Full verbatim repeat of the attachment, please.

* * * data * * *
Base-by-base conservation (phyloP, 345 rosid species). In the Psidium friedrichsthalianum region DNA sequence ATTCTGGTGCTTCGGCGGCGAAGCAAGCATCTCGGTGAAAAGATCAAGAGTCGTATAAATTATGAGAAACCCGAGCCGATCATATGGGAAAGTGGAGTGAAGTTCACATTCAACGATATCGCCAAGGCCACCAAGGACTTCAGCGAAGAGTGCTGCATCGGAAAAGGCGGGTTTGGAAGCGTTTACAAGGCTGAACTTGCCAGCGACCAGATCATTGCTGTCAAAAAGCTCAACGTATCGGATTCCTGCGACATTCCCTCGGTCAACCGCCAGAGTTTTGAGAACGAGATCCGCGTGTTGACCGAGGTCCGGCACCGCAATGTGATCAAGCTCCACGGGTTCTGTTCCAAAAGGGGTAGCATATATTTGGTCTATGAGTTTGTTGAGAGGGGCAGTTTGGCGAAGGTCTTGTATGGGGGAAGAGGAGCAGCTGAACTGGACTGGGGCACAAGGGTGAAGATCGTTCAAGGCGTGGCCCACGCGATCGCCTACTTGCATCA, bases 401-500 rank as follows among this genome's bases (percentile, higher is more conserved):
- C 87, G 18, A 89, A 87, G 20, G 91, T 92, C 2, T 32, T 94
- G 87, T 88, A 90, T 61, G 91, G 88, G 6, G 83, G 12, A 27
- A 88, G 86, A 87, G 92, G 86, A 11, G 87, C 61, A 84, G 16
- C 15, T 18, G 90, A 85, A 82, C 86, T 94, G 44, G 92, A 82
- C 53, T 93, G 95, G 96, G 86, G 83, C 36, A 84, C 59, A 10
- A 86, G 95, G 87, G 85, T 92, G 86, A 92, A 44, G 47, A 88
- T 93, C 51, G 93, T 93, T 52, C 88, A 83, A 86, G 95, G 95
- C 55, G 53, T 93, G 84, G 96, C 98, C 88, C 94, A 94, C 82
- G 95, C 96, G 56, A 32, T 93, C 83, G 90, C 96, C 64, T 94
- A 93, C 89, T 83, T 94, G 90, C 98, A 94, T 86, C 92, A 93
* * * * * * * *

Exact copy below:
Base-by-base conservation (phyloP, 345 rosid species). In the Psidium friedrichsthalianum region DNA sequence ATTCTGGTGCTTCGGCGGCGAAGCAAGCATCTCGGTGAAAAGATCAAGAGTCGTATAAATTATGAGAAACCCGAGCCGATCATATGGGAAAGTGGAGTGAAGTTCACATTCAACGATATCGCCAAGGCCACCAAGGACTTCAGCGAAGAGTGCTGCATCGGAAAAGGCGGGTTTGGAAGCGTTTACAAGGCTGAACTTGCCAGCGACCAGATCATTGCTGTCAAAAAGCTCAACGTATCGGATTCCTGCGACATTCCCTCGGTCAACCGCCAGAGTTTTGAGAACGAGATCCGCGTGTTGACCGAGGTCCGGCACCGCAATGTGATCAAGCTCCACGGGTTCTGTTCCAAAAGGGGTAGCATATATTTGGTCTATGAGTTTGTTGAGAGGGGCAGTTTGGCGAAGGTCTTGTATGGGGGAAGAGGAGCAGCTGAACTGGACTGGGGCACAAGGGTGAAGATCGTTCAAGGCGTGGCCCACGCGATCGCCTACTTGCATCA, bases 401-500 rank as follows among this genome's bases (percentile, higher is more conserved):
- C 87, G 18, A 89, A 87, G 20, G 91, T 92, C 2, T 32, T 94
- G 87, T 88, A 90, T 61, G 91, G 88, G 6, G 83, G 12, A 27
- A 88, G 86, A 87, G 92, G 86, A 11, G 87, C 61, A 84, G 16
- C 15, T 18, G 90, A 85, A 82, C 86, T 94, G 44, G 92, A 82
- C 53, T 93, G 95, G 96, G 86, G 83, C 36, A 84, C 59, A 10
- A 86, G 95, G 87, G 85, T 92, G 86, A 92, A 44, G 47, A 88
- T 93, C 51, G 93, T 93, T 52, C 88, A 83, A 86, G 95, G 95
- C 55, G 53, T 93, G 84, G 96, C 98, C 88, C 94, A 94, C 82
- G 95, C 96, G 56, A 32, T 93, C 83, G 90, C 96, C 64, T 94
- A 93, C 89, T 83, T 94, G 90, C 98, A 94, T 86, C 92, A 93